Features proliferate, costs slump
The two providers of local residential phone service in Juneau are relying on their accessories to lure customers to their companies.The cost of basic local phone service may be pretty much the same now that General Communication Inc. is competing with Alaska Communications Systems to provide residential phone service to Juneau residents. GCI began offering local service last spring.

Business briefs
Business center to host seminar on record keeping; Awards given for service to disabled; AFN convention boosts Anchorage

On the Move
ACS Wireless has hired Diana Spann to be its statewide customer service manager.

In the Tank
A look at gas prices around town

Business Profile: Linda Deyette
Title and Company: Assistant general manager, Glacier Restaurant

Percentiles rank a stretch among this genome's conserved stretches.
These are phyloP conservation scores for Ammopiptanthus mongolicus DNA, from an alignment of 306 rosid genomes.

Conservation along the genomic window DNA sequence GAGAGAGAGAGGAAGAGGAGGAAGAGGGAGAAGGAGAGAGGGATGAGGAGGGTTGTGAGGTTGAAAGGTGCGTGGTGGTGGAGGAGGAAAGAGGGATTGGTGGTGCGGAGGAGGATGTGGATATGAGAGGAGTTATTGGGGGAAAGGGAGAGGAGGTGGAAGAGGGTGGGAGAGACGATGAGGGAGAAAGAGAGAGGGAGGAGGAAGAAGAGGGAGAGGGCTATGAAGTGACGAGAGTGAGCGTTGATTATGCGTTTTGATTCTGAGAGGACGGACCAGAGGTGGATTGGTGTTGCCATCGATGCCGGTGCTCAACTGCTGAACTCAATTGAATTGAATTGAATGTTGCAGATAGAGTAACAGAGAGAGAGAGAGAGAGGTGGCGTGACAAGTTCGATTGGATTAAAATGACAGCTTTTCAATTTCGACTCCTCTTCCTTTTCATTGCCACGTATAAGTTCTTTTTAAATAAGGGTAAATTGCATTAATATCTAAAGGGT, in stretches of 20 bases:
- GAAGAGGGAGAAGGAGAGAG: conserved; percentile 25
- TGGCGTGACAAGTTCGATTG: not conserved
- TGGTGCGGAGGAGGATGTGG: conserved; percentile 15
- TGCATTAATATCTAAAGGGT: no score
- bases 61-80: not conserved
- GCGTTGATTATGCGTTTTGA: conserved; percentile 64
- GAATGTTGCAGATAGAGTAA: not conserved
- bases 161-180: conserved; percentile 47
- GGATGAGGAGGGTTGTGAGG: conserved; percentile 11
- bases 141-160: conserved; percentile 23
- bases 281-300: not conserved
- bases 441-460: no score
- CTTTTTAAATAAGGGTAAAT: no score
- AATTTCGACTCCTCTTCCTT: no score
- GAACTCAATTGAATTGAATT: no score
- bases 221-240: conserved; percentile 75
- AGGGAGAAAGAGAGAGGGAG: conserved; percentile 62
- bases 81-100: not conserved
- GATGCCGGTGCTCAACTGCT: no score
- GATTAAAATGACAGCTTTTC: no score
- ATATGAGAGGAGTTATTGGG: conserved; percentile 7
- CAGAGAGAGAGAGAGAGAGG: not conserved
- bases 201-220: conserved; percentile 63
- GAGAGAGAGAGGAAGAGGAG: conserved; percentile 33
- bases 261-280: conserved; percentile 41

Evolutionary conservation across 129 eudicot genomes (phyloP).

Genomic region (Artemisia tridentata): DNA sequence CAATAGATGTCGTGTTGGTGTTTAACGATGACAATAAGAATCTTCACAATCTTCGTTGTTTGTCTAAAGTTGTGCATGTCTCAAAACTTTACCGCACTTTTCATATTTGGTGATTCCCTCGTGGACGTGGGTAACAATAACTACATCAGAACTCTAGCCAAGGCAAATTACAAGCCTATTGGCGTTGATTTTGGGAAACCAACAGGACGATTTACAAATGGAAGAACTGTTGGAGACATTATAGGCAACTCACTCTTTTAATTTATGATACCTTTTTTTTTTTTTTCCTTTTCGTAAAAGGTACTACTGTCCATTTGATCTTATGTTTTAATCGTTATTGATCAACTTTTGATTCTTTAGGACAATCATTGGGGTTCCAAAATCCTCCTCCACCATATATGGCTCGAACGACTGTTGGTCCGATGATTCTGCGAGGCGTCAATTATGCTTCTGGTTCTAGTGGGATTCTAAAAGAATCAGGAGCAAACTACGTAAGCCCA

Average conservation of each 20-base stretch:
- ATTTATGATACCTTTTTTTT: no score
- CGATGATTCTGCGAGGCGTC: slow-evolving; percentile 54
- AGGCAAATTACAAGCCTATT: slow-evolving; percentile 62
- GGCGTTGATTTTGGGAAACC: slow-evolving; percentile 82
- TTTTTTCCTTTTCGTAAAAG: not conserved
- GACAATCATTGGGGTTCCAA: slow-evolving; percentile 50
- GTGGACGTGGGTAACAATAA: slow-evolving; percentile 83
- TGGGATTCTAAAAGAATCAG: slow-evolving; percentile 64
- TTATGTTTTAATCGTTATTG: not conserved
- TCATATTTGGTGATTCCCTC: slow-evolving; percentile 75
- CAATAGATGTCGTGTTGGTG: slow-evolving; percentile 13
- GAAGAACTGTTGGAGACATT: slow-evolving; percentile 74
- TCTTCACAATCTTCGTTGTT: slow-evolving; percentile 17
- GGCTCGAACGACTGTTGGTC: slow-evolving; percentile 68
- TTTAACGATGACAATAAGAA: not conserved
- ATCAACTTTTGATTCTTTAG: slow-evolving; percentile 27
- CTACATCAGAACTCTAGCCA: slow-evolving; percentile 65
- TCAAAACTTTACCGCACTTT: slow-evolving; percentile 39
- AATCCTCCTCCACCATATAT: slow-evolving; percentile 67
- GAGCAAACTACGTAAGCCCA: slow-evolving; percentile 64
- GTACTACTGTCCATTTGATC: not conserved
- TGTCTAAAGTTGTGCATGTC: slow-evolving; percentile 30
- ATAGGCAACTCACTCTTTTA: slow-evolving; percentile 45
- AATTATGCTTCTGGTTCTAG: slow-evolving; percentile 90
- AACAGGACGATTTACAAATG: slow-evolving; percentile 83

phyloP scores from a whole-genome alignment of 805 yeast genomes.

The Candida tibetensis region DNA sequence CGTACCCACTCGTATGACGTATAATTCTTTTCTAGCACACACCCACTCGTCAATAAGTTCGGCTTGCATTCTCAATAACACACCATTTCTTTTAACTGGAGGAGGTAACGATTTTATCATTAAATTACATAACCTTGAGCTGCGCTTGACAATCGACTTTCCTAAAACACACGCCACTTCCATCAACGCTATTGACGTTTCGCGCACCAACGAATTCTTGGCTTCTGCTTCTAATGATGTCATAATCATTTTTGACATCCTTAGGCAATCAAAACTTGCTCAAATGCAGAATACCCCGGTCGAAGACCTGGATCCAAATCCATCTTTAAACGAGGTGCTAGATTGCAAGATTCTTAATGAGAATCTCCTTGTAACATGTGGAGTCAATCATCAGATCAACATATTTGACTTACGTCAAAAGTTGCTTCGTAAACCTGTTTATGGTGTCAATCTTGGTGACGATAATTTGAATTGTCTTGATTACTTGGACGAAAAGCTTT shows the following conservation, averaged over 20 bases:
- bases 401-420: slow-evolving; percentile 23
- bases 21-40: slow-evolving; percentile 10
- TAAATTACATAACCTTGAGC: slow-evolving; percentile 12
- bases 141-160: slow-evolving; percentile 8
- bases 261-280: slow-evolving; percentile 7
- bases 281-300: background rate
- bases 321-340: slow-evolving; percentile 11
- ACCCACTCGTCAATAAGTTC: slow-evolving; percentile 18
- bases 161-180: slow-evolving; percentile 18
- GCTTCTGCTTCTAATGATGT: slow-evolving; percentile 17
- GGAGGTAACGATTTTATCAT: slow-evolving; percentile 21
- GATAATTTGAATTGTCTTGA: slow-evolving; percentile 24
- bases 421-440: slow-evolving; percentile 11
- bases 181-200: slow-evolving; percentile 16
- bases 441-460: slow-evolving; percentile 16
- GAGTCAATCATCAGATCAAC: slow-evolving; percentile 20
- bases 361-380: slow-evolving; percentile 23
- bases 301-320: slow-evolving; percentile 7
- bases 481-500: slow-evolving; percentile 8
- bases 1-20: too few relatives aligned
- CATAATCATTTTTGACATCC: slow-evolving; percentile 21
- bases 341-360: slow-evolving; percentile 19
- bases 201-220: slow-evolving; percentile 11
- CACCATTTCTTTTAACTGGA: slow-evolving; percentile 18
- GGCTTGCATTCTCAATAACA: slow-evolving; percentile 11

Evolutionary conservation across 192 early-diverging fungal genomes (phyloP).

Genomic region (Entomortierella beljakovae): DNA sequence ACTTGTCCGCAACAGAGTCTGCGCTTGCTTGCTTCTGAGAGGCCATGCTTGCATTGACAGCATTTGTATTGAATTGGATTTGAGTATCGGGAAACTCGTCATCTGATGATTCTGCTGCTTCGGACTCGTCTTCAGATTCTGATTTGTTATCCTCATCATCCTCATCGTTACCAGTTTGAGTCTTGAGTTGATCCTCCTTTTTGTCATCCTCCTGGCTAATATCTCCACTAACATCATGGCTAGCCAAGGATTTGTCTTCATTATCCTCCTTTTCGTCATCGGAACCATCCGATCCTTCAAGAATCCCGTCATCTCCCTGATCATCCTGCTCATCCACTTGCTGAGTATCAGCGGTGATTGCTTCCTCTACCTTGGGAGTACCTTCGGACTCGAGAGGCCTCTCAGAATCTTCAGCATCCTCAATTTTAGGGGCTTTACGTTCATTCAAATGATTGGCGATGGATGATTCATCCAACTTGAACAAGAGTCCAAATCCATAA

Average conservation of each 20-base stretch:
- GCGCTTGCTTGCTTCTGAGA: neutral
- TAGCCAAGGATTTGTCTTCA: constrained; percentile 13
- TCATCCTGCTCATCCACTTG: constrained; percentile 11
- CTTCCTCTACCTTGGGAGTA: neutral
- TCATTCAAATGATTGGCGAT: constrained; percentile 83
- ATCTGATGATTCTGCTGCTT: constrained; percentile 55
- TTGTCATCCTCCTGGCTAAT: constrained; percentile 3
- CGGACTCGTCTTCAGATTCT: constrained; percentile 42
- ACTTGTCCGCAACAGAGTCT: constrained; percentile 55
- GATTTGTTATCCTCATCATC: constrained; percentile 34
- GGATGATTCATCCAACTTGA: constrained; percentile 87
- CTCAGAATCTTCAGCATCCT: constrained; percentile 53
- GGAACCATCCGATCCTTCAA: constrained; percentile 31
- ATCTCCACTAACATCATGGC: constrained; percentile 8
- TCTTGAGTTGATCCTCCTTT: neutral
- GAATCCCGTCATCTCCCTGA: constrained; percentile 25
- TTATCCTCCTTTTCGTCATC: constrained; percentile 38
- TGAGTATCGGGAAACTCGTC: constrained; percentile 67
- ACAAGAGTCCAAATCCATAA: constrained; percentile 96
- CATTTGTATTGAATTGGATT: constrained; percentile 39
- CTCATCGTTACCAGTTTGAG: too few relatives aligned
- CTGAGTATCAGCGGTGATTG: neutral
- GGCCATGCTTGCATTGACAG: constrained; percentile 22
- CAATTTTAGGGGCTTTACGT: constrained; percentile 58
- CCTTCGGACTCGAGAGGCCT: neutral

Phone firms lock horns
Juneau residents have had a choice in local phone service since spring. But officials from General Communication Inc., the new provider on the block, believe competition has been hindered because its customers are having difficulty getting phone service installed through Alaska Communications Systems. GCI leases part of ACS's local network as a result of the federal Telecommunications Act of 1996, which was passed by Congress to increase competition in the telecommunications industry and secure lower prices and better service for consumers.

The best choice
It is my pleasure to write this letter on behalf of Cathy Muñoz, candidate for Juneau's seat in the Alaska Senate. Cathy is a long-term Juneau resident, with deep roots in this community and is a member of a notable family with a long history of public service. She is well established here as a successful downtown business owner, and she is also a nurturing and supportive wife and mother.

Negative campaign?
I've known Annette Kreitzer for two years and have never known her to be dishonest, but her le

A supporter of the fishing industry